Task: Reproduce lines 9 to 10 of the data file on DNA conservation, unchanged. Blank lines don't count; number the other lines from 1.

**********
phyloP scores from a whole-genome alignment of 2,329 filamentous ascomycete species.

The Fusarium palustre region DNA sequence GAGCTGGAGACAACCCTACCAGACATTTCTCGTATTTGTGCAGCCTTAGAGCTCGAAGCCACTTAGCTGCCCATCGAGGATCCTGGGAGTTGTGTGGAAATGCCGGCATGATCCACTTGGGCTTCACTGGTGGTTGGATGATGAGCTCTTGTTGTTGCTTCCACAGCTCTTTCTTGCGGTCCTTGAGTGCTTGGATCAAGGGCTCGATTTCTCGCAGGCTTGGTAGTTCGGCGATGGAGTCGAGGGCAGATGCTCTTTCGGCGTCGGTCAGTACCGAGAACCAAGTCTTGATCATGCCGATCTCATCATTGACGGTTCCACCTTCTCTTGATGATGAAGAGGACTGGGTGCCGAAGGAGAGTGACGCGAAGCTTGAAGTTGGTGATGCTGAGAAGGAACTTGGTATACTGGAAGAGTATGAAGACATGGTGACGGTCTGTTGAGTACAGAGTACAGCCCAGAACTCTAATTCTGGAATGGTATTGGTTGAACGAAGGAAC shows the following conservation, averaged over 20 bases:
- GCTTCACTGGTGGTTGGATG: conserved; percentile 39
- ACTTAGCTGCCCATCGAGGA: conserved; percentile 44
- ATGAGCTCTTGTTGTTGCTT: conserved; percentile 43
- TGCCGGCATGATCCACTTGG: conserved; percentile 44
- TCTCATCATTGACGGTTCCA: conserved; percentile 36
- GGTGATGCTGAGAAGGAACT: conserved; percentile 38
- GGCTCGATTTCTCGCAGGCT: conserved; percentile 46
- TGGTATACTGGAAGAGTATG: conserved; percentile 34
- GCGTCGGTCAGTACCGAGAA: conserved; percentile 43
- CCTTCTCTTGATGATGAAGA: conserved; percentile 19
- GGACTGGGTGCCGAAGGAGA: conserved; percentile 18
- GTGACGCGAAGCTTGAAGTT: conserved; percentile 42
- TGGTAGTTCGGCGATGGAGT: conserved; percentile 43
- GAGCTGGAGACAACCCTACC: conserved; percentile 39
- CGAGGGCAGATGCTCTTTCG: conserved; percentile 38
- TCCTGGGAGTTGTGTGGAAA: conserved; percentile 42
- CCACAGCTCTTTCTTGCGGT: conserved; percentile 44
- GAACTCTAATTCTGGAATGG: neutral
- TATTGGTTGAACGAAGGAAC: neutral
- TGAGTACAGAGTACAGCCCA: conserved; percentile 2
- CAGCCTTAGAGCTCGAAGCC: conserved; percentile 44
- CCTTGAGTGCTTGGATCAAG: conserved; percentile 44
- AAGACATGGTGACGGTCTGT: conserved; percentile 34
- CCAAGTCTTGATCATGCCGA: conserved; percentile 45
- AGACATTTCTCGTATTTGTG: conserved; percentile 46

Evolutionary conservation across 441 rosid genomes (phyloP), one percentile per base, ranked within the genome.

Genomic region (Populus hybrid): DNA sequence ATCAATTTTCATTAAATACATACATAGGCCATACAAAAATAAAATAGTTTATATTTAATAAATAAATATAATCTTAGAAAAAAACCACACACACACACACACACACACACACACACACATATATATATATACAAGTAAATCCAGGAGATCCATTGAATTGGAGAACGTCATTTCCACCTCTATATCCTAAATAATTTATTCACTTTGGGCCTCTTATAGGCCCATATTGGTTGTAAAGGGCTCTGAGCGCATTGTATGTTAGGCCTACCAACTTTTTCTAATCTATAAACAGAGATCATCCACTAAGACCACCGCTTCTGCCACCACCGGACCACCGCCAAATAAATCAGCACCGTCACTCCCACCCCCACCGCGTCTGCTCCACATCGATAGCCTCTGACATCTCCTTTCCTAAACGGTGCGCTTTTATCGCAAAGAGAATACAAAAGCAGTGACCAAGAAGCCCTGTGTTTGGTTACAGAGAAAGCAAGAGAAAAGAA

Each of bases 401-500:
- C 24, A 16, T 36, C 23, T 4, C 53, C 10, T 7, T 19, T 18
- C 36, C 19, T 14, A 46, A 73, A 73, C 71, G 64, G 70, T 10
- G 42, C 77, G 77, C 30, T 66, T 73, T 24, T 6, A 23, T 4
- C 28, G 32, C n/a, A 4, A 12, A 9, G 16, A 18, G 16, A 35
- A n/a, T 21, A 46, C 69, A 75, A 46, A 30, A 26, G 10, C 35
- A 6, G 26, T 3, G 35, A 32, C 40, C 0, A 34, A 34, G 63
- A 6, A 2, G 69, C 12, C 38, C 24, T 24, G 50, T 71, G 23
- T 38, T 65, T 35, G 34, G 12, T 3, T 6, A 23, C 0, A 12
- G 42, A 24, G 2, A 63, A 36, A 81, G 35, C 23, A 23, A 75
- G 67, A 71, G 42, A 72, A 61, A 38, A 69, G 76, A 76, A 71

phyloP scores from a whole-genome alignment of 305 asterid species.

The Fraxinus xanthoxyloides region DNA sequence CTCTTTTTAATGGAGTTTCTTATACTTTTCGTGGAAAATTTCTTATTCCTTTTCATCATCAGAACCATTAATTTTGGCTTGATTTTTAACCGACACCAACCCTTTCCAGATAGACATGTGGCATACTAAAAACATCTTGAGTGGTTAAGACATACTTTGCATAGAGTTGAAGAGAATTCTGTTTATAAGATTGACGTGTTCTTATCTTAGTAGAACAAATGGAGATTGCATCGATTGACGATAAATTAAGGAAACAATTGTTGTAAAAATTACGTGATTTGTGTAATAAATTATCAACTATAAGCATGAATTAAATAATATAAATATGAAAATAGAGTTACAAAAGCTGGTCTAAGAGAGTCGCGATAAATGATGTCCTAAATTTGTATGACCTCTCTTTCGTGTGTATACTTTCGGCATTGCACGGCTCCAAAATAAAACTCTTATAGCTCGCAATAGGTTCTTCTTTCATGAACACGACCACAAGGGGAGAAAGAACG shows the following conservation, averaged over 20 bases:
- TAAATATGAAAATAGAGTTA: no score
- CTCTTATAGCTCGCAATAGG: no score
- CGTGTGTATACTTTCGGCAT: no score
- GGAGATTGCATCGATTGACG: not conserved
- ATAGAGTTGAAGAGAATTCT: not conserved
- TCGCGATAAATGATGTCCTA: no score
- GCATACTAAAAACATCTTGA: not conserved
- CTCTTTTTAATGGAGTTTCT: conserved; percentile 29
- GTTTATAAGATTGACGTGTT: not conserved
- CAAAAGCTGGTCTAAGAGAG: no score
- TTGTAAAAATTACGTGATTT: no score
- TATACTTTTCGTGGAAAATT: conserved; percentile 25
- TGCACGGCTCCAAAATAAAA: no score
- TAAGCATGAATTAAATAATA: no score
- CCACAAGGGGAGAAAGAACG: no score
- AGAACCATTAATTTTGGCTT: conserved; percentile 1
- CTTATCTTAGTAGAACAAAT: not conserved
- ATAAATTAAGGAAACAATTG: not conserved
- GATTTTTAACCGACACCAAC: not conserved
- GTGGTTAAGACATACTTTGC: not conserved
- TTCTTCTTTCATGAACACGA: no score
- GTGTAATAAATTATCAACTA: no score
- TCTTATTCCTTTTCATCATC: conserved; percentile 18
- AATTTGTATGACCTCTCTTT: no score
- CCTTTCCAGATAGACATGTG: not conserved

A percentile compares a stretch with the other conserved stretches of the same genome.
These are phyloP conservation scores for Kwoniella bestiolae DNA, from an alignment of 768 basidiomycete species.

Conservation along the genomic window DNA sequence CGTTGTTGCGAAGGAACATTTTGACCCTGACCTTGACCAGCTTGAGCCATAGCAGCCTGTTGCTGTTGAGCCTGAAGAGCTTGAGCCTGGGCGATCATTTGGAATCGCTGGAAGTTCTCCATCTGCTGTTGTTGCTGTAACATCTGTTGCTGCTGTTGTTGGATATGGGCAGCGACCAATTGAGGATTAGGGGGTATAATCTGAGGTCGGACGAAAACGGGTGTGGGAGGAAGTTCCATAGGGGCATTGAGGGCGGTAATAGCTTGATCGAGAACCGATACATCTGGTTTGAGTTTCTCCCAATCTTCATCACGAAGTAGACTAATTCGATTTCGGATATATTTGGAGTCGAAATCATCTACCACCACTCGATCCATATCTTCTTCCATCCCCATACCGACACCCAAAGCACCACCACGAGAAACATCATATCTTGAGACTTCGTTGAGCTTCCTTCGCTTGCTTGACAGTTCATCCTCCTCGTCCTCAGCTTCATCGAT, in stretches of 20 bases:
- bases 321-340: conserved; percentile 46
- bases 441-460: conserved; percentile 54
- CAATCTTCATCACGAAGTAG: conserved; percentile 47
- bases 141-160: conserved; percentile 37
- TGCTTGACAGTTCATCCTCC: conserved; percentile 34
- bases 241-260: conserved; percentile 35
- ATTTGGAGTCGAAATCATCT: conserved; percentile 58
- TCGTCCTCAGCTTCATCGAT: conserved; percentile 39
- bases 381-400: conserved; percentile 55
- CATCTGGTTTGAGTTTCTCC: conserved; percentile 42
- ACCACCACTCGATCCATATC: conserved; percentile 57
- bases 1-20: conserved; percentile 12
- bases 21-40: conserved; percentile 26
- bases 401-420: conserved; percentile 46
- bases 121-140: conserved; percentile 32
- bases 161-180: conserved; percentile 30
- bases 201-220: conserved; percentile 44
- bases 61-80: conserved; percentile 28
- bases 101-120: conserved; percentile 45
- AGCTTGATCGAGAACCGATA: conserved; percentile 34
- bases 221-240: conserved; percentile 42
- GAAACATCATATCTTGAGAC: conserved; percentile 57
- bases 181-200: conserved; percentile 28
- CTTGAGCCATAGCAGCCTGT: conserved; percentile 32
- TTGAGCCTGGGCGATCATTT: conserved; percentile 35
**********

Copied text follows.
- GGCTCGATTTCTCGCAGGCT: conserved; percentile 46
- TGGTATACTGGAAGAGTATG: conserved; percentile 34